26 Comments

  1. Rich Sanderson
    Posted September 4, 2017 at 10:40 am | Permalink

    “I think the SPLC generally remains a good organization”

    I completely disagree. It is struggles on the basics, and can’t rectify its obvious mistake with Maajid Nawaz, then it is a failed organisation.

    • Posted September 4, 2017 at 10:45 am | Permalink

      I fail to see anything they are doing is a positive at this point.

      • Historian
        Posted September 4, 2017 at 11:02 am | Permalink

        I certainly wish I had the time to do what you did: make an in-depth analysis of everything the SPLC does and reach the conclusion that absolutely nothing it does is worthy. I would love to know your research method.

        • Posted September 4, 2017 at 11:24 am | Permalink

          It would only take one example on your part to prove me wrong. Fire away.

          • Historian
            Posted September 4, 2017 at 12:31 pm | Permalink

            You made an assertion without evidence. It’s your job to prove that the SPLC does nothing worthy. I do not know what your criteria for “worthiness” is or what research method you used (assuming you did any research). Until you actually provide evidence and methodology, there is nothing to rebut. I am not going to play a guessing game with you as to what you consider worthy or unworthy. Remember, your assertion requires you to discuss EVERYTHING the SPLC engages in.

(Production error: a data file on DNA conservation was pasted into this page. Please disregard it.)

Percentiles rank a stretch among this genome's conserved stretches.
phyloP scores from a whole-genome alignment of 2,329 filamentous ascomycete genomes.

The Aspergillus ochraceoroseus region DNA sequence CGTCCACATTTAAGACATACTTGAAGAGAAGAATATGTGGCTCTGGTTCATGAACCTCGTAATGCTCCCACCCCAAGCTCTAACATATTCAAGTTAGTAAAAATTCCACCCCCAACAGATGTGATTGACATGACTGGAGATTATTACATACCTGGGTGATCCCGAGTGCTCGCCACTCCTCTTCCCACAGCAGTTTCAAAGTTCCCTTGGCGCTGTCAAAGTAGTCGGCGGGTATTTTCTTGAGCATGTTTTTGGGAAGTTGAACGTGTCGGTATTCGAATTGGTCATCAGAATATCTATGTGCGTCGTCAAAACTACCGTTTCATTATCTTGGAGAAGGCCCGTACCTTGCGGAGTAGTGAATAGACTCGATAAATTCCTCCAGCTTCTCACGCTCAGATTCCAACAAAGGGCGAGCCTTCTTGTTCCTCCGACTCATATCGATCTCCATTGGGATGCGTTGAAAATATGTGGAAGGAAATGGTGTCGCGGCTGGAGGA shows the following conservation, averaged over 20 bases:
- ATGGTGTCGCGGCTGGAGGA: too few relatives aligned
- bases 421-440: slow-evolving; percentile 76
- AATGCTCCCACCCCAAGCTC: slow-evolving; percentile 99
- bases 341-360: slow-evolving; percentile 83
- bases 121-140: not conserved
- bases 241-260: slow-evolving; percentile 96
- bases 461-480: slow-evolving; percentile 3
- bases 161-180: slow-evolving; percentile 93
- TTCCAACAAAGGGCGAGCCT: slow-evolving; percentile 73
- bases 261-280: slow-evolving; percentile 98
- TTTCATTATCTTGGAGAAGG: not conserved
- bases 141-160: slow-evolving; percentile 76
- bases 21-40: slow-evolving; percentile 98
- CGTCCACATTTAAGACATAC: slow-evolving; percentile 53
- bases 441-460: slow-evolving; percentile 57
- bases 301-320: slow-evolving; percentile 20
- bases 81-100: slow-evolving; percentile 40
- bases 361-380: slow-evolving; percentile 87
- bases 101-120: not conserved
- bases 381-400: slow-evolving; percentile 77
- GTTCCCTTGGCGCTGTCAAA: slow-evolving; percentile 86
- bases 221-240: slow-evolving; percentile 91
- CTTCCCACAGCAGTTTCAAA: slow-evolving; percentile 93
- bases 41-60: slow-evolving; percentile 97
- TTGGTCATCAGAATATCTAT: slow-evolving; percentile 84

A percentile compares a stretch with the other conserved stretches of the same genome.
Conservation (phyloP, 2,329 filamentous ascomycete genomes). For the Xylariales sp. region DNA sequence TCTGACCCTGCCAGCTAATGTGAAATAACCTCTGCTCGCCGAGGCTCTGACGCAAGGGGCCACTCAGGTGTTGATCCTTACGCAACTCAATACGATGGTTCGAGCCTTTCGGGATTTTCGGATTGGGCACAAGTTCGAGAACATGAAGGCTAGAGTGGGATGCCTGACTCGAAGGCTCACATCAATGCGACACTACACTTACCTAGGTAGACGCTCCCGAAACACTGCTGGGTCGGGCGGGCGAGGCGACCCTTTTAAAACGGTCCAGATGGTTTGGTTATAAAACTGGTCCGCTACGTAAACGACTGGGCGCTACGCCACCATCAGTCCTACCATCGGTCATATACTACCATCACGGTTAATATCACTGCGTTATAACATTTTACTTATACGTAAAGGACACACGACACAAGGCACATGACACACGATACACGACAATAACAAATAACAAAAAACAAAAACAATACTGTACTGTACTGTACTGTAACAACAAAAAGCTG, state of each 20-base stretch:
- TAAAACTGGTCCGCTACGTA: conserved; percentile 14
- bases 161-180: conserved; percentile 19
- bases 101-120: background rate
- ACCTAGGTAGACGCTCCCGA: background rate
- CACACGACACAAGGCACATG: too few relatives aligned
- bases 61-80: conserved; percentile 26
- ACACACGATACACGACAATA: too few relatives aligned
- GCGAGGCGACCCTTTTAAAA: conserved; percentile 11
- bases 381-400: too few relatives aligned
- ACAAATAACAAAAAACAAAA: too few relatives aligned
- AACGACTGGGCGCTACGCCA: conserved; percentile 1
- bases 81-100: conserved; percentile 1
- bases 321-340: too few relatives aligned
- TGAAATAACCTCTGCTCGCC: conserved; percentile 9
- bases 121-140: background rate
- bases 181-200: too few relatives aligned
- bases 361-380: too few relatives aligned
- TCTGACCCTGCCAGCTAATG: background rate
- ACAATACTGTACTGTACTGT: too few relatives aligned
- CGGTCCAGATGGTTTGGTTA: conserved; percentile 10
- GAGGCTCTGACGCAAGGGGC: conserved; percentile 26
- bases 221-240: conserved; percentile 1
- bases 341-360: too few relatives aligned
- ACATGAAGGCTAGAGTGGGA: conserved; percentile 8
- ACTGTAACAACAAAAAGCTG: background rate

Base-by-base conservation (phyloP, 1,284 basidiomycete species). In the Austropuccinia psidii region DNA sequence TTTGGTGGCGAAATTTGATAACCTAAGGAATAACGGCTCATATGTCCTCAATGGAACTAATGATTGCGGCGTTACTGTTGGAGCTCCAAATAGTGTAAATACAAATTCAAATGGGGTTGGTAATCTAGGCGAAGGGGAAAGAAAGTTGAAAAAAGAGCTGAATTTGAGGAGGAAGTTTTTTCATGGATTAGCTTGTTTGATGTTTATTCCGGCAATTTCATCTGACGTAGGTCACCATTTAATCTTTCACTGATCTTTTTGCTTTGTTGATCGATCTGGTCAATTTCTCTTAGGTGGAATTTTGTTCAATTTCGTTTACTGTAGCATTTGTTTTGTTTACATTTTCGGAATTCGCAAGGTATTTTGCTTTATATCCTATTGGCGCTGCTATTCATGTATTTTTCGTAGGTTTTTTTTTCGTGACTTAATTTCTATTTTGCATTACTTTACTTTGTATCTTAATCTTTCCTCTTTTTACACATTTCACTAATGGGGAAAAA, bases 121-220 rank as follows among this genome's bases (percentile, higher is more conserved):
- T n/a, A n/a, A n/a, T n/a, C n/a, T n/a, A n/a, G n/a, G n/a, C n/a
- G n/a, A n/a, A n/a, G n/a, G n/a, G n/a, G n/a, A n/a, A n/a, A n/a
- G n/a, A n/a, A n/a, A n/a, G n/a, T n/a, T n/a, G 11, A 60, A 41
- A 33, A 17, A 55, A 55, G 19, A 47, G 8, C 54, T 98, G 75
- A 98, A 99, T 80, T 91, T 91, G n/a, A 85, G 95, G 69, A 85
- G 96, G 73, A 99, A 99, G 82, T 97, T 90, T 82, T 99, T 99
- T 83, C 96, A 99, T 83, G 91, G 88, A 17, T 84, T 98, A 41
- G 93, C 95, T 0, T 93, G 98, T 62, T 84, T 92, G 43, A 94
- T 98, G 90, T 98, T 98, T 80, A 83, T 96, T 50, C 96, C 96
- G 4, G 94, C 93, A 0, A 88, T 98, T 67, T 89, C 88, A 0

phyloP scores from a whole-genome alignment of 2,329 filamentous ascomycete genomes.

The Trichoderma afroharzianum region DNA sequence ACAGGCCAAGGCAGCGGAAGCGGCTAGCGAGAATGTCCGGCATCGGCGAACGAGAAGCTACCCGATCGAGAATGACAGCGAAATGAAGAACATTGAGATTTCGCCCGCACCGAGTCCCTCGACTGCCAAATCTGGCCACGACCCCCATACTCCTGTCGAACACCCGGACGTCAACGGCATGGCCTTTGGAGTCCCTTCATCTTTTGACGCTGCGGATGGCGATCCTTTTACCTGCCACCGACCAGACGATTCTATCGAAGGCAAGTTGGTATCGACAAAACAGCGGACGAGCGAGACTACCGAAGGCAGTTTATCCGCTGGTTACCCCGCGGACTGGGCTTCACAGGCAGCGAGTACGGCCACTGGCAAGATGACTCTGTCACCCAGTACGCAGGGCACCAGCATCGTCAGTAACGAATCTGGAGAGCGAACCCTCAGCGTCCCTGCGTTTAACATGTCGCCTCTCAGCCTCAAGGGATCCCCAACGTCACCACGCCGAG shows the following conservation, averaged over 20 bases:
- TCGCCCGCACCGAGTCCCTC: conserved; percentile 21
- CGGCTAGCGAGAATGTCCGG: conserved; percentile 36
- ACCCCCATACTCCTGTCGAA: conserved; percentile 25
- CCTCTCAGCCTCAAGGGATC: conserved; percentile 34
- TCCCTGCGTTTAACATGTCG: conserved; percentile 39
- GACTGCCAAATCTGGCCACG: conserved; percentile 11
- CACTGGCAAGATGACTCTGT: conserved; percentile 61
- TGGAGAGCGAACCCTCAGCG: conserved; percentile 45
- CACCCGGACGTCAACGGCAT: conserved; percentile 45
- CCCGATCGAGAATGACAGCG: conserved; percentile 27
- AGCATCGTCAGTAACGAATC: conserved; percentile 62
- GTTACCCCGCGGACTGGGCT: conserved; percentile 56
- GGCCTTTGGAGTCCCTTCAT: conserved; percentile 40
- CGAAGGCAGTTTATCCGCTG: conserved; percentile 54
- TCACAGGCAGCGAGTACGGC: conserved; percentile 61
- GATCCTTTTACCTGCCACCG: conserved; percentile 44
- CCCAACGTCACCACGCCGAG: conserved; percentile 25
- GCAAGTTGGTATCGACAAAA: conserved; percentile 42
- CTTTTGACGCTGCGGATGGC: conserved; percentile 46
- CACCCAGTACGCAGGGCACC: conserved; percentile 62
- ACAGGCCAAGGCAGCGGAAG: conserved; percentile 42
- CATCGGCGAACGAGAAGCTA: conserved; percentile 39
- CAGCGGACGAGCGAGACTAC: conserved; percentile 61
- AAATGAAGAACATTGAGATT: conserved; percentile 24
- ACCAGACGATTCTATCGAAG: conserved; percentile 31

• Posted September 4, 2017 at 12:48 pm | Permalink

              It would be impossible to prove they do no good without examining everything they do.

              On the other hand all you have to do to prove they do some good is name one example.

              • Historian
                Posted September 4, 2017 at 2:05 pm | Permalink

                “It would be impossible to prove they do no good without examining everything they do.”

                That’s exactly my point and is the danger in making absolute statements. As far as my indicating just one “good” thing the SPLC does, it is irrelevant since my definition or example of a “good” thing may be different from another person’s. This is why the person making an absolute statement must provide the evidence and methodology before the assertion can be rebutted. It is a debater’s trick to try to put the onus on an opponent to rebut a vapid assertion that by its nature cannot be rebutted.

              • Posted September 4, 2017 at 6:16 pm | Permalink